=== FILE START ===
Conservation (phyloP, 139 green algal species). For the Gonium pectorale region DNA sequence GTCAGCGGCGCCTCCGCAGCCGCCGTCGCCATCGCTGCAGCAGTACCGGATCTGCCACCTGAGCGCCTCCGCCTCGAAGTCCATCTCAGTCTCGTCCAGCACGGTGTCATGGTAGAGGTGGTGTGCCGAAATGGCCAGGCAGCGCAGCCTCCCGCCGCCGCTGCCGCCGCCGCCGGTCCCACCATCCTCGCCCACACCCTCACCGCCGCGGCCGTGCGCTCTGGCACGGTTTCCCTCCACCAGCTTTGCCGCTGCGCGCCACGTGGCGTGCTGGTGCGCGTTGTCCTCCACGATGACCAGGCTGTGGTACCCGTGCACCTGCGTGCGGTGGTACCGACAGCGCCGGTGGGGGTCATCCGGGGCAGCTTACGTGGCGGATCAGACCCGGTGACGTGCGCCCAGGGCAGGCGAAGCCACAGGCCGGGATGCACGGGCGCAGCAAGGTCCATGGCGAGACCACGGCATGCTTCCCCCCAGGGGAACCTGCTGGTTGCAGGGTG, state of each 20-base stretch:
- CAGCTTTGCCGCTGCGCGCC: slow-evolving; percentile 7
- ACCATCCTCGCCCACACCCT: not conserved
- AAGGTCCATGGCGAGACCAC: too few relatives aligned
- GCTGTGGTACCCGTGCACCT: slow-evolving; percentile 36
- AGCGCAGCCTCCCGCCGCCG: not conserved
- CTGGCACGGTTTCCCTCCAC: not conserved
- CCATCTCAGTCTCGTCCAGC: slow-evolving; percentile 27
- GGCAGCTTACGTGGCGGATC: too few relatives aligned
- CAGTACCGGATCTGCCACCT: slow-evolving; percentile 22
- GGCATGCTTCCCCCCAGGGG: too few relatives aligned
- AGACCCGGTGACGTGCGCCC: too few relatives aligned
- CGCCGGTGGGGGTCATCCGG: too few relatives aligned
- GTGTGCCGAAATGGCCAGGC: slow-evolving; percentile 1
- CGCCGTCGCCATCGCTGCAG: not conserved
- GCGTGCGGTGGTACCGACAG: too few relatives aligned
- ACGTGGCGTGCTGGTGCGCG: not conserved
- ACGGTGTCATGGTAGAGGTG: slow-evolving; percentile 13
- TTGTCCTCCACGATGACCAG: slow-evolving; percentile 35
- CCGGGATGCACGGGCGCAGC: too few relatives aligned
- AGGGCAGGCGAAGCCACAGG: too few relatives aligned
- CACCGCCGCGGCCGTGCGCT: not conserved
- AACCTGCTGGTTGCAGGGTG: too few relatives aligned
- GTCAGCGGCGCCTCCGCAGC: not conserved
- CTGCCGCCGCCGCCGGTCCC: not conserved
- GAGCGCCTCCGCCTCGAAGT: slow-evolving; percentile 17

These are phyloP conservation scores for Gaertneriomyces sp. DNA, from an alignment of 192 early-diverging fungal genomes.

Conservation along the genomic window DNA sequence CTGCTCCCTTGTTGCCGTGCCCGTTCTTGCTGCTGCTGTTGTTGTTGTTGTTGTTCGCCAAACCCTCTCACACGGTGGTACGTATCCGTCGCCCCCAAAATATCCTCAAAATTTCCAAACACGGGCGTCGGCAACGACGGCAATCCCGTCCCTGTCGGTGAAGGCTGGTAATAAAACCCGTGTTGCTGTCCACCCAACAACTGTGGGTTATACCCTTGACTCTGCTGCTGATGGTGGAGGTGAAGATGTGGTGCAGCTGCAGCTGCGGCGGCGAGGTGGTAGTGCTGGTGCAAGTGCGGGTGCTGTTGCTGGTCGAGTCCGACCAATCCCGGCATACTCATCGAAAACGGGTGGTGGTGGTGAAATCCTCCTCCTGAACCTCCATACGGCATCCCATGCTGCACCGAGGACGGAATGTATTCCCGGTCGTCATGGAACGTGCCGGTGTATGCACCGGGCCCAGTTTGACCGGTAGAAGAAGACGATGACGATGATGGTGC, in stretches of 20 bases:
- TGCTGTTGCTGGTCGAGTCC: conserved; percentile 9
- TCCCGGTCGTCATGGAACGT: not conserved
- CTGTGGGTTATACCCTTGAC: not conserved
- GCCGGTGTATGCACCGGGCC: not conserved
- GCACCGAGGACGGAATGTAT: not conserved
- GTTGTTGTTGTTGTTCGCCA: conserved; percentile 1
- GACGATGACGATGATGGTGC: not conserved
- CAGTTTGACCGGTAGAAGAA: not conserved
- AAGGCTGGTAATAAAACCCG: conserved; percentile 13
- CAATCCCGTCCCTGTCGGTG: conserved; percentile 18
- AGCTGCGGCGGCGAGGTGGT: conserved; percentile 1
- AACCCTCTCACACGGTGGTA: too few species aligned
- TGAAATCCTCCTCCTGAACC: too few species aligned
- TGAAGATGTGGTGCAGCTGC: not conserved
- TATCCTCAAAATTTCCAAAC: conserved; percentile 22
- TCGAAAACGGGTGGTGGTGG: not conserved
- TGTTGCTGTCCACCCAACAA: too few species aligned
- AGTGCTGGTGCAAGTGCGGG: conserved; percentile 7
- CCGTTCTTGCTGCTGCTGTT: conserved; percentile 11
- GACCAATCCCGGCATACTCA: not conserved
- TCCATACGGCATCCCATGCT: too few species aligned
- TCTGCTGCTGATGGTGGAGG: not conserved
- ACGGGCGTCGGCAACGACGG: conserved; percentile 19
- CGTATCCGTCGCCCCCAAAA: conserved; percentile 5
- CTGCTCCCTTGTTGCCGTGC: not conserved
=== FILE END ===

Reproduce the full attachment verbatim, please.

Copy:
Conservation (phyloP, 139 green algal species). For the Gonium pectorale region DNA sequence GTCAGCGGCGCCTCCGCAGCCGCCGTCGCCATCGCTGCAGCAGTACCGGATCTGCCACCTGAGCGCCTCCGCCTCGAAGTCCATCTCAGTCTCGTCCAGCACGGTGTCATGGTAGAGGTGGTGTGCCGAAATGGCCAGGCAGCGCAGCCTCCCGCCGCCGCTGCCGCCGCCGCCGGTCCCACCATCCTCGCCCACACCCTCACCGCCGCGGCCGTGCGCTCTGGCACGGTTTCCCTCCACCAGCTTTGCCGCTGCGCGCCACGTGGCGTGCTGGTGCGCGTTGTCCTCCACGATGACCAGGCTGTGGTACCCGTGCACCTGCGTGCGGTGGTACCGACAGCGCCGGTGGGGGTCATCCGGGGCAGCTTACGTGGCGGATCAGACCCGGTGACGTGCGCCCAGGGCAGGCGAAGCCACAGGCCGGGATGCACGGGCGCAGCAAGGTCCATGGCGAGACCACGGCATGCTTCCCCCCAGGGGAACCTGCTGGTTGCAGGGTG, state of each 20-base stretch:
- CAGCTTTGCCGCTGCGCGCC: slow-evolving; percentile 7
- ACCATCCTCGCCCACACCCT: not conserved
- AAGGTCCATGGCGAGACCAC: too few relatives aligned
- GCTGTGGTACCCGTGCACCT: slow-evolving; percentile 36
- AGCGCAGCCTCCCGCCGCCG: not conserved
- CTGGCACGGTTTCCCTCCAC: not conserved
- CCATCTCAGTCTCGTCCAGC: slow-evolving; percentile 27
- GGCAGCTTACGTGGCGGATC: too few relatives aligned
- CAGTACCGGATCTGCCACCT: slow-evolving; percentile 22
- GGCATGCTTCCCCCCAGGGG: too few relatives aligned
- AGACCCGGTGACGTGCGCCC: too few relatives aligned
- CGCCGGTGGGGGTCATCCGG: too few relatives aligned
- GTGTGCCGAAATGGCCAGGC: slow-evolving; percentile 1
- CGCCGTCGCCATCGCTGCAG: not conserved
- GCGTGCGGTGGTACCGACAG: too few relatives aligned
- ACGTGGCGTGCTGGTGCGCG: not conserved
- ACGGTGTCATGGTAGAGGTG: slow-evolving; percentile 13
- TTGTCCTCCACGATGACCAG: slow-evolving; percentile 35
- CCGGGATGCACGGGCGCAGC: too few relatives aligned
- AGGGCAGGCGAAGCCACAGG: too few relatives aligned
- CACCGCCGCGGCCGTGCGCT: not conserved
- AACCTGCTGGTTGCAGGGTG: too few relatives aligned
- GTCAGCGGCGCCTCCGCAGC: not conserved
- CTGCCGCCGCCGCCGGTCCC: not conserved
- GAGCGCCTCCGCCTCGAAGT: slow-evolving; percentile 17

These are phyloP conservation scores for Gaertneriomyces sp. DNA, from an alignment of 192 early-diverging fungal genomes.

Conservation along the genomic window DNA sequence CTGCTCCCTTGTTGCCGTGCCCGTTCTTGCTGCTGCTGTTGTTGTTGTTGTTGTTCGCCAAACCCTCTCACACGGTGGTACGTATCCGTCGCCCCCAAAATATCCTCAAAATTTCCAAACACGGGCGTCGGCAACGACGGCAATCCCGTCCCTGTCGGTGAAGGCTGGTAATAAAACCCGTGTTGCTGTCCACCCAACAACTGTGGGTTATACCCTTGACTCTGCTGCTGATGGTGGAGGTGAAGATGTGGTGCAGCTGCAGCTGCGGCGGCGAGGTGGTAGTGCTGGTGCAAGTGCGGGTGCTGTTGCTGGTCGAGTCCGACCAATCCCGGCATACTCATCGAAAACGGGTGGTGGTGGTGAAATCCTCCTCCTGAACCTCCATACGGCATCCCATGCTGCACCGAGGACGGAATGTATTCCCGGTCGTCATGGAACGTGCCGGTGTATGCACCGGGCCCAGTTTGACCGGTAGAAGAAGACGATGACGATGATGGTGC, in stretches of 20 bases:
- TGCTGTTGCTGGTCGAGTCC: conserved; percentile 9
- TCCCGGTCGTCATGGAACGT: not conserved
- CTGTGGGTTATACCCTTGAC: not conserved
- GCCGGTGTATGCACCGGGCC: not conserved
- GCACCGAGGACGGAATGTAT: not conserved
- GTTGTTGTTGTTGTTCGCCA: conserved; percentile 1
- GACGATGACGATGATGGTGC: not conserved
- CAGTTTGACCGGTAGAAGAA: not conserved
- AAGGCTGGTAATAAAACCCG: conserved; percentile 13
- CAATCCCGTCCCTGTCGGTG: conserved; percentile 18
- AGCTGCGGCGGCGAGGTGGT: conserved; percentile 1
- AACCCTCTCACACGGTGGTA: too few species aligned
- TGAAATCCTCCTCCTGAACC: too few species aligned
- TGAAGATGTGGTGCAGCTGC: not conserved
- TATCCTCAAAATTTCCAAAC: conserved; percentile 22
- TCGAAAACGGGTGGTGGTGG: not conserved
- TGTTGCTGTCCACCCAACAA: too few species aligned
- AGTGCTGGTGCAAGTGCGGG: conserved; percentile 7
- CCGTTCTTGCTGCTGCTGTT: conserved; percentile 11
- GACCAATCCCGGCATACTCA: not conserved
- TCCATACGGCATCCCATGCT: too few species aligned
- TCTGCTGCTGATGGTGGAGG: not conserved
- ACGGGCGTCGGCAACGACGG: conserved; percentile 19
- CGTATCCGTCGCCCCCAAAA: conserved; percentile 5
- CTGCTCCCTTGTTGCCGTGC: not conserved